White House Vows To Address Black Maternal Health Crisis Exacerbated By Pandemic

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With the coronavirus pandemic disproportionately affecting Black communities and Black mothers, the White House issued a proclamation this week recognizing Black Maternal Health Week and pledged to take measures to address the health crisis.

According to NBC News, White House officials announced on Tuesday that its initial initiatives include providing $6 billion for the Special Supplemental Nutrition Program for Women, Infants and Children (WIC) and dispersing more than $250 million to implicit bias training, medical programs, early childhood development efforts, family planning programs and other efforts benefiting families.

Black Maternal Health Week, occurring April 11 through April 17, aims to bring awareness to Black women’s maternal and reproductive healthcare.

Three years ago, the Black Mamas Matter Alliance launched the first-ever Black Maternal Health National Campaign, according to its website, and the cause has grown in notoriety.

Public health professionals, reproductive justice advocates, doulas, midwives and other supporters of women’s health rights across the country participate in the weeklong event that features a variety of webinars, training and mutual aid. This year, many of the events are virtual, which only underscores how drastically the coronavirus has affected the Black maternal health community. 

Since the COVID-19 outbreak, the pandemic has highlighted the stark shortcomings in the nation’s health system, especially in regards to Black expecting moms. NBC News reports that Black women have suffered from limited in-person prenatal care, limited support during labor, social isolation and increased anxiety due to financial concerns.

According to the CDC, Black women have faced a higher propensity for pregnancy-related fatalities. Black pregnant women over 30 are dying at a rate of four to five times higher than their white peers.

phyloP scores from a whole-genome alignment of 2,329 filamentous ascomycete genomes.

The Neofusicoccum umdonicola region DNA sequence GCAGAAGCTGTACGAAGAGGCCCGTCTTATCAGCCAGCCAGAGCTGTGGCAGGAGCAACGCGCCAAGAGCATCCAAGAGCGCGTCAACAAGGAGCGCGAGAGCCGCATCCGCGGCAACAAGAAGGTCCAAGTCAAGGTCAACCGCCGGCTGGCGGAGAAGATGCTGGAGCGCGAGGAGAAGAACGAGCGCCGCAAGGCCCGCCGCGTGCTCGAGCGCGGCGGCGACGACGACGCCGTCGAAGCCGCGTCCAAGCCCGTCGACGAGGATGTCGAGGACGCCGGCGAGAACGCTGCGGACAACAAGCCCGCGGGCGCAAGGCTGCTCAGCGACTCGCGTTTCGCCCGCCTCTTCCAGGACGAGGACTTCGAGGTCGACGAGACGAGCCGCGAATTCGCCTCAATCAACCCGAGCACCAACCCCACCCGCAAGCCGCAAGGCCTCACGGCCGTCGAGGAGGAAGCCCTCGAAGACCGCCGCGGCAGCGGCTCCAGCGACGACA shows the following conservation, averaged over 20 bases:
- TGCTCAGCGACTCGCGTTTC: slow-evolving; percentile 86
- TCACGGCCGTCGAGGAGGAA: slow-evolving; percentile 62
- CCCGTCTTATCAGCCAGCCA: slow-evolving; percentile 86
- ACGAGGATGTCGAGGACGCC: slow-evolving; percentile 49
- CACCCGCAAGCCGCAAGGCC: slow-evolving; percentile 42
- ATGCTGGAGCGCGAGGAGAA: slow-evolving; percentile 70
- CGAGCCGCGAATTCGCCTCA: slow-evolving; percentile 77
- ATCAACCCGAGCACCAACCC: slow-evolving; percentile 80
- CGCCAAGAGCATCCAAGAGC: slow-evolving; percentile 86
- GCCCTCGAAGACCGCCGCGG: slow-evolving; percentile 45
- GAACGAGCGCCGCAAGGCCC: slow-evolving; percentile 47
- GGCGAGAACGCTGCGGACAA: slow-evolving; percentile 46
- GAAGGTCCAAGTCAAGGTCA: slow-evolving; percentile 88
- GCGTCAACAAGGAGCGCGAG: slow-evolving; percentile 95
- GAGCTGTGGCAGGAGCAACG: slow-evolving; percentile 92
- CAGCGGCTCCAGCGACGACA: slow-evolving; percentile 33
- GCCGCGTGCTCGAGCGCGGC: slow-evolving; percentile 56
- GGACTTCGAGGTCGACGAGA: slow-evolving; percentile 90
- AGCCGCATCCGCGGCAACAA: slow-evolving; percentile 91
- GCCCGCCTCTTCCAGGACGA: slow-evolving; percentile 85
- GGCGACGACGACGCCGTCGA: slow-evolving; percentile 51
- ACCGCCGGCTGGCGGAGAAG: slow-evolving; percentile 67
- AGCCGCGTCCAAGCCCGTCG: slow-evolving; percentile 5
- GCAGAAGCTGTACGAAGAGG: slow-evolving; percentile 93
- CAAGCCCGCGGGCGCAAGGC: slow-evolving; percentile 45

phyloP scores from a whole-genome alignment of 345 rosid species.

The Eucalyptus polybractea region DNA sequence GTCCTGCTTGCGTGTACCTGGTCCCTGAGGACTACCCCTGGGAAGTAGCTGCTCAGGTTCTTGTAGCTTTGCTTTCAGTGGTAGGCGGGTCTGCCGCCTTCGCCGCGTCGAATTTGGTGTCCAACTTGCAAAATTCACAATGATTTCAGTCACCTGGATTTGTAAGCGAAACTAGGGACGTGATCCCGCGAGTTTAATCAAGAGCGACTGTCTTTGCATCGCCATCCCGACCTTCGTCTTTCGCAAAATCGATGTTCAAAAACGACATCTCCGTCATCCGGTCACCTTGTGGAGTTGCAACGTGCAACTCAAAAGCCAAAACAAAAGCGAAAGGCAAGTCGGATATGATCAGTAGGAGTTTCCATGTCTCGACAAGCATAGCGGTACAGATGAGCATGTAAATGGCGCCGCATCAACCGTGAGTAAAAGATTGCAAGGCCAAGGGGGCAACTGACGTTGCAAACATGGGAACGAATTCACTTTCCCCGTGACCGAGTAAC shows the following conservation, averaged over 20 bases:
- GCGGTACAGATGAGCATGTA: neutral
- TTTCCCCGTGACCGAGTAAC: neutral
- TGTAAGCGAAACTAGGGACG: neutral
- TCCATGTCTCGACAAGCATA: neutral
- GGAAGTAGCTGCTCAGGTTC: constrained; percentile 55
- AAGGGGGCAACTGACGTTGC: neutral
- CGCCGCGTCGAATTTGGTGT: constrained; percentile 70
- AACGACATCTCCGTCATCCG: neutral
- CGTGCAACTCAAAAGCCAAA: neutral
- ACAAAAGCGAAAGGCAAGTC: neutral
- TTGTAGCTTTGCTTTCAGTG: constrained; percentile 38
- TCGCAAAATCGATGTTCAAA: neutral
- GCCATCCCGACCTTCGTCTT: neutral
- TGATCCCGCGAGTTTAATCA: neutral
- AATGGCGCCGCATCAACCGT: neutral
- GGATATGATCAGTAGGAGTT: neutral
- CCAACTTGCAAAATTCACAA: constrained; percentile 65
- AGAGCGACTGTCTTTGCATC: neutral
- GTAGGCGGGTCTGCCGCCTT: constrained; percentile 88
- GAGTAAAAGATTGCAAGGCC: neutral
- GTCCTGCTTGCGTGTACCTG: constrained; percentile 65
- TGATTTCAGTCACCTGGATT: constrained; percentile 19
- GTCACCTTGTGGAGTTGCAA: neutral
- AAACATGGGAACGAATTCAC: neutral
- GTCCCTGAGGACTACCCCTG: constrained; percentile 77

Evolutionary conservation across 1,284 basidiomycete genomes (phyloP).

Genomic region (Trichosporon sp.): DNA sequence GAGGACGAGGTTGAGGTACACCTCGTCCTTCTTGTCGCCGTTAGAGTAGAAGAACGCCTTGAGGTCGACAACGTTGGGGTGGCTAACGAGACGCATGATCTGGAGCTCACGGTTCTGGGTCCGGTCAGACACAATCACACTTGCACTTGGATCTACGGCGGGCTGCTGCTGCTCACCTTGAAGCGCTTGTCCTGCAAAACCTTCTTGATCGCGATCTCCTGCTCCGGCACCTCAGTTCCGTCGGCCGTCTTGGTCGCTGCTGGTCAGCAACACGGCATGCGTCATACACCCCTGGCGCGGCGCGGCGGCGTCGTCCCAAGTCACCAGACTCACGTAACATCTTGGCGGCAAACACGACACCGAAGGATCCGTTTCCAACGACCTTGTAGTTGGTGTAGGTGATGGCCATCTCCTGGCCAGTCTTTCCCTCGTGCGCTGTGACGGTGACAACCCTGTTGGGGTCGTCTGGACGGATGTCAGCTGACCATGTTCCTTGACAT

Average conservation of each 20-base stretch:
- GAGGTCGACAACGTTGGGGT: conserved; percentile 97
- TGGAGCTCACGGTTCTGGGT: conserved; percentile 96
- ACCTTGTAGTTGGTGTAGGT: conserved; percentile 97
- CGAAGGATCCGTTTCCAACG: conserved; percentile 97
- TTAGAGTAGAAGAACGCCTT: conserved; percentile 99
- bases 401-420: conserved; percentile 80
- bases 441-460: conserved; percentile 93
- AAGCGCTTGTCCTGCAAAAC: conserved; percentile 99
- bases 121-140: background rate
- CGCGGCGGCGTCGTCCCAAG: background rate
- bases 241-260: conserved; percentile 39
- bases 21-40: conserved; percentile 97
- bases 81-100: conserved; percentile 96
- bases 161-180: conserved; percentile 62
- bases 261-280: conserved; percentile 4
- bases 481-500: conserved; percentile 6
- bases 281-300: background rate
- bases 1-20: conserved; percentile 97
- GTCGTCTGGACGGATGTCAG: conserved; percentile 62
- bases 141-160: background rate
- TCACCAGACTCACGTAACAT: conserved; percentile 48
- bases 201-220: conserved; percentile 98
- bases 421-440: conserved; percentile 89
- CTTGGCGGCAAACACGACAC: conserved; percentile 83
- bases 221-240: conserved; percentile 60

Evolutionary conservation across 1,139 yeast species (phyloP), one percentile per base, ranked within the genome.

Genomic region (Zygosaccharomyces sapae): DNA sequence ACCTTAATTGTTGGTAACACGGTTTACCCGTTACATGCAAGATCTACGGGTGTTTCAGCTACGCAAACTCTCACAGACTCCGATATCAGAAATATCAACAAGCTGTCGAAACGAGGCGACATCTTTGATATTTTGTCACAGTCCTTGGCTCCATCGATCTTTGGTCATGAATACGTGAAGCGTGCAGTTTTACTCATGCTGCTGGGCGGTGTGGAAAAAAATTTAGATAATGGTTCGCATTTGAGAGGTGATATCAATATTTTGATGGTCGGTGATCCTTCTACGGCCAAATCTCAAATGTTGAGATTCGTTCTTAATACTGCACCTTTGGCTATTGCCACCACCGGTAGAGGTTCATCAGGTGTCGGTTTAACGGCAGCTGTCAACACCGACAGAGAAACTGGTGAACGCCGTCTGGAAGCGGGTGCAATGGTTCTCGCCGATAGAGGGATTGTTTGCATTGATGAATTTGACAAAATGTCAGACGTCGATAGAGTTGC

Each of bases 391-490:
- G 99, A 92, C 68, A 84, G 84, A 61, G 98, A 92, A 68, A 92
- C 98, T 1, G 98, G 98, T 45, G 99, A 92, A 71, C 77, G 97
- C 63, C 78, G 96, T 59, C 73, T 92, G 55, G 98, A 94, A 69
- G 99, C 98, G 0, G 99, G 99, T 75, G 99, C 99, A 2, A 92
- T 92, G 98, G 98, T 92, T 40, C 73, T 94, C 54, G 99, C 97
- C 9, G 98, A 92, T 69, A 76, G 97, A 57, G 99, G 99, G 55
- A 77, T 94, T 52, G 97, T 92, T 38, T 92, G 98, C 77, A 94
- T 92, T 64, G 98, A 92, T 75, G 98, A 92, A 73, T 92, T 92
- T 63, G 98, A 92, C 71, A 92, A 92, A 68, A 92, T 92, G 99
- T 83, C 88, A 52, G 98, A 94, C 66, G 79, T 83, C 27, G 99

Although hard data on the total impact of the pandemic is limited, advocates and activists like Dana Sherrod, birth equity manager with the Cherished Futures for Black Moms and Babies, Public Health Alliance, are anticipating dismal outcomes.

“Covid is really exacerbating the stressors that exist for Black birthing folks. We know that high stress prenatally contributes to some of the inequities we see,” Sherrod said in an interview. “Black women really have these unique experiences, and Covid is substantially adding to the stress of Black people. I imagine we’re going to see that in our birthing outcomes.”

Despite the limited data, a Sept. 2020 study from researchers at the University of Pennsylvania discovered that pregnant Black women are disproportionately afflicted by the pandemic.

According to the report, expecting Black women were more likely than white women to report that the pandemic had negatively affected their jobs and that the economic health and stability of their home had suffered as a result. They also reported having more anxiety than white women in regards to an effective and safe pre and post-birthing experience.

“Black women reported worrying more about the financial burden of the pandemic, currently having Covid-19, and dying from Covid-19,” the research stated. “Together, these findings suggest that greater economic burden of the pandemic on Black communities is a key stressor among Black pregnant women.”

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